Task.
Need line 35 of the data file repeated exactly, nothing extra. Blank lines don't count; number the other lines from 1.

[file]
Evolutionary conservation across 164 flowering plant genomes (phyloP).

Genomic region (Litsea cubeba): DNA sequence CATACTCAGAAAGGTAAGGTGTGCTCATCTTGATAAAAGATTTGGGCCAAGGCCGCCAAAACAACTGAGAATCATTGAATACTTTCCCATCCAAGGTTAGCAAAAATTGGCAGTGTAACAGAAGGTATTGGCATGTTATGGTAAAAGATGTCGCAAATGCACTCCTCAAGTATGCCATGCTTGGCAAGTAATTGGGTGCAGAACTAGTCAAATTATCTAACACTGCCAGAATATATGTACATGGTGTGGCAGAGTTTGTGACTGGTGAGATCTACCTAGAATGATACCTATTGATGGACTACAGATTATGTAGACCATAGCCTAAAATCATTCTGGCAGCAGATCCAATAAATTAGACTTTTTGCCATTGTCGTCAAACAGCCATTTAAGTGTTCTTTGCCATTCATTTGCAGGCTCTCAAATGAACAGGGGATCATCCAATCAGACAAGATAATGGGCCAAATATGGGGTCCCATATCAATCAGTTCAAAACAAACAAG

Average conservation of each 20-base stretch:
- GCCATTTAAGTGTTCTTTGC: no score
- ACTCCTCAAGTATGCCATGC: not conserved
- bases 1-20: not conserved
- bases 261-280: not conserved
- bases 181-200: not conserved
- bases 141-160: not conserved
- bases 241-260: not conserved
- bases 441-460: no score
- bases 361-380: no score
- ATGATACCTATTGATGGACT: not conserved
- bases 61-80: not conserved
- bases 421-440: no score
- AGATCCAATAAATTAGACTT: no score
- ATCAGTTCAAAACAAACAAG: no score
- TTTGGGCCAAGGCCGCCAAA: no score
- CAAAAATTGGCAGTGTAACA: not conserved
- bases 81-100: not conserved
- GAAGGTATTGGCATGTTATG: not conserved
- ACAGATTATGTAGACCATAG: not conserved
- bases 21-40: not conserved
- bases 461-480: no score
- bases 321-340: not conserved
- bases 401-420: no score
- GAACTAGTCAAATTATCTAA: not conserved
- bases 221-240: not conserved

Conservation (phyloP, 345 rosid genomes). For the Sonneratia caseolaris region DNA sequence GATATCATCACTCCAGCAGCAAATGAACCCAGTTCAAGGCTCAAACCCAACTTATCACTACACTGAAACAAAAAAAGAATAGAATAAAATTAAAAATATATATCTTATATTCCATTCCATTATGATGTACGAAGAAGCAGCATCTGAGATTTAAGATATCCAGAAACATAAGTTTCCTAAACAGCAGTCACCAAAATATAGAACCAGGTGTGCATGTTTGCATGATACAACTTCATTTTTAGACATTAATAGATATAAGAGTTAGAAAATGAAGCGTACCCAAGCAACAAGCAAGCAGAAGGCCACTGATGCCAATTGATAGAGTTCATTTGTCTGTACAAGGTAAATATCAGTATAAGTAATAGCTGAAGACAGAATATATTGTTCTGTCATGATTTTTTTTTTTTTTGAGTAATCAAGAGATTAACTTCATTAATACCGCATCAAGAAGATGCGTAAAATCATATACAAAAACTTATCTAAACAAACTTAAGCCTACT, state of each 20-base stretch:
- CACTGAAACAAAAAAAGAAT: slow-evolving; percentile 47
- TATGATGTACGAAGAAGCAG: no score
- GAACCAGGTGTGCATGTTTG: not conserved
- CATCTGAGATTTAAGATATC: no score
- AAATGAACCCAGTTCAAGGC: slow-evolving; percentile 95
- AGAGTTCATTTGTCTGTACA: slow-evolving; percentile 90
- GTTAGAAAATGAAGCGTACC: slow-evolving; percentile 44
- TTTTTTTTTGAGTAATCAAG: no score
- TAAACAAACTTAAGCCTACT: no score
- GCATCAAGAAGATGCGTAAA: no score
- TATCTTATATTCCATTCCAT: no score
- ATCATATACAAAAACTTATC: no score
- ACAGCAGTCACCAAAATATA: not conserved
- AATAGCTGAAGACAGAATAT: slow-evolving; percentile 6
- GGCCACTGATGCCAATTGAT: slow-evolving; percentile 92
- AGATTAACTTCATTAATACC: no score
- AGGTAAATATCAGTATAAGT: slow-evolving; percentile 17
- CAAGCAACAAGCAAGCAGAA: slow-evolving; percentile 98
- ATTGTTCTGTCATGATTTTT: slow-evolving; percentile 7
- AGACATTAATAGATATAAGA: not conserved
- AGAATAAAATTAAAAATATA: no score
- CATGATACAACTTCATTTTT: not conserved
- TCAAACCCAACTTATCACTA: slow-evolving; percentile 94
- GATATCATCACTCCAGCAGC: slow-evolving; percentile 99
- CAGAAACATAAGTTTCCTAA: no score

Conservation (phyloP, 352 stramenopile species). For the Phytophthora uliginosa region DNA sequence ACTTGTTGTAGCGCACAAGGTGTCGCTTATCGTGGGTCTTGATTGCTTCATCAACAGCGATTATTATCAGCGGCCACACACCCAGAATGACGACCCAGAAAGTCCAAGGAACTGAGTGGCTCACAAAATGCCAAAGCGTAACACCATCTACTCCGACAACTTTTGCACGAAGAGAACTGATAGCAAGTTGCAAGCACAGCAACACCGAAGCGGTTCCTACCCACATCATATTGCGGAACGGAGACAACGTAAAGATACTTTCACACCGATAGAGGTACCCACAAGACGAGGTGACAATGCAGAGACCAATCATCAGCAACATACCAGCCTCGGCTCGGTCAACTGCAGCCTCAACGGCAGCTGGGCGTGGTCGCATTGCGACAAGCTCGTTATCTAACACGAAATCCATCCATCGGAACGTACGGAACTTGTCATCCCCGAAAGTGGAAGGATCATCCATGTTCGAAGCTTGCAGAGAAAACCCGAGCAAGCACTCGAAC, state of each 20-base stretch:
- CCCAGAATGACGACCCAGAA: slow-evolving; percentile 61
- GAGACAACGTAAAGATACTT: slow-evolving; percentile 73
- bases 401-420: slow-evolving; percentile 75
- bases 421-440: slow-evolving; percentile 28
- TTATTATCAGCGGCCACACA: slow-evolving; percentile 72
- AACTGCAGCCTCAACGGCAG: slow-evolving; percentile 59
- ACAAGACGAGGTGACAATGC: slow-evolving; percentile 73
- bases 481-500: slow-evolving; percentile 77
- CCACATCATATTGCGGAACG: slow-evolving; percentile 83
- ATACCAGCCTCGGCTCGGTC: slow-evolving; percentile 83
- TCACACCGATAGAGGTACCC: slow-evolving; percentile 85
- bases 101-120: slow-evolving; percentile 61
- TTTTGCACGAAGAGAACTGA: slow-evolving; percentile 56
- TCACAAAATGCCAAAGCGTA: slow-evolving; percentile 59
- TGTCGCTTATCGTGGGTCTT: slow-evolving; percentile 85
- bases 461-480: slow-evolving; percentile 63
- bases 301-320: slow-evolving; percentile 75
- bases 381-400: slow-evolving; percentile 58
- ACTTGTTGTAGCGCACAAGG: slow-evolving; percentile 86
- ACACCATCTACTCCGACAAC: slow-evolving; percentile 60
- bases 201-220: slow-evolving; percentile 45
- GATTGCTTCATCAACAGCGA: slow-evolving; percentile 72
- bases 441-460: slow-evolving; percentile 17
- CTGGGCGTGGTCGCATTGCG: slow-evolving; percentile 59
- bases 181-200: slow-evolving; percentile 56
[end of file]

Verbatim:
- AGAGTTCATTTGTCTGTACA: slow-evolving; percentile 90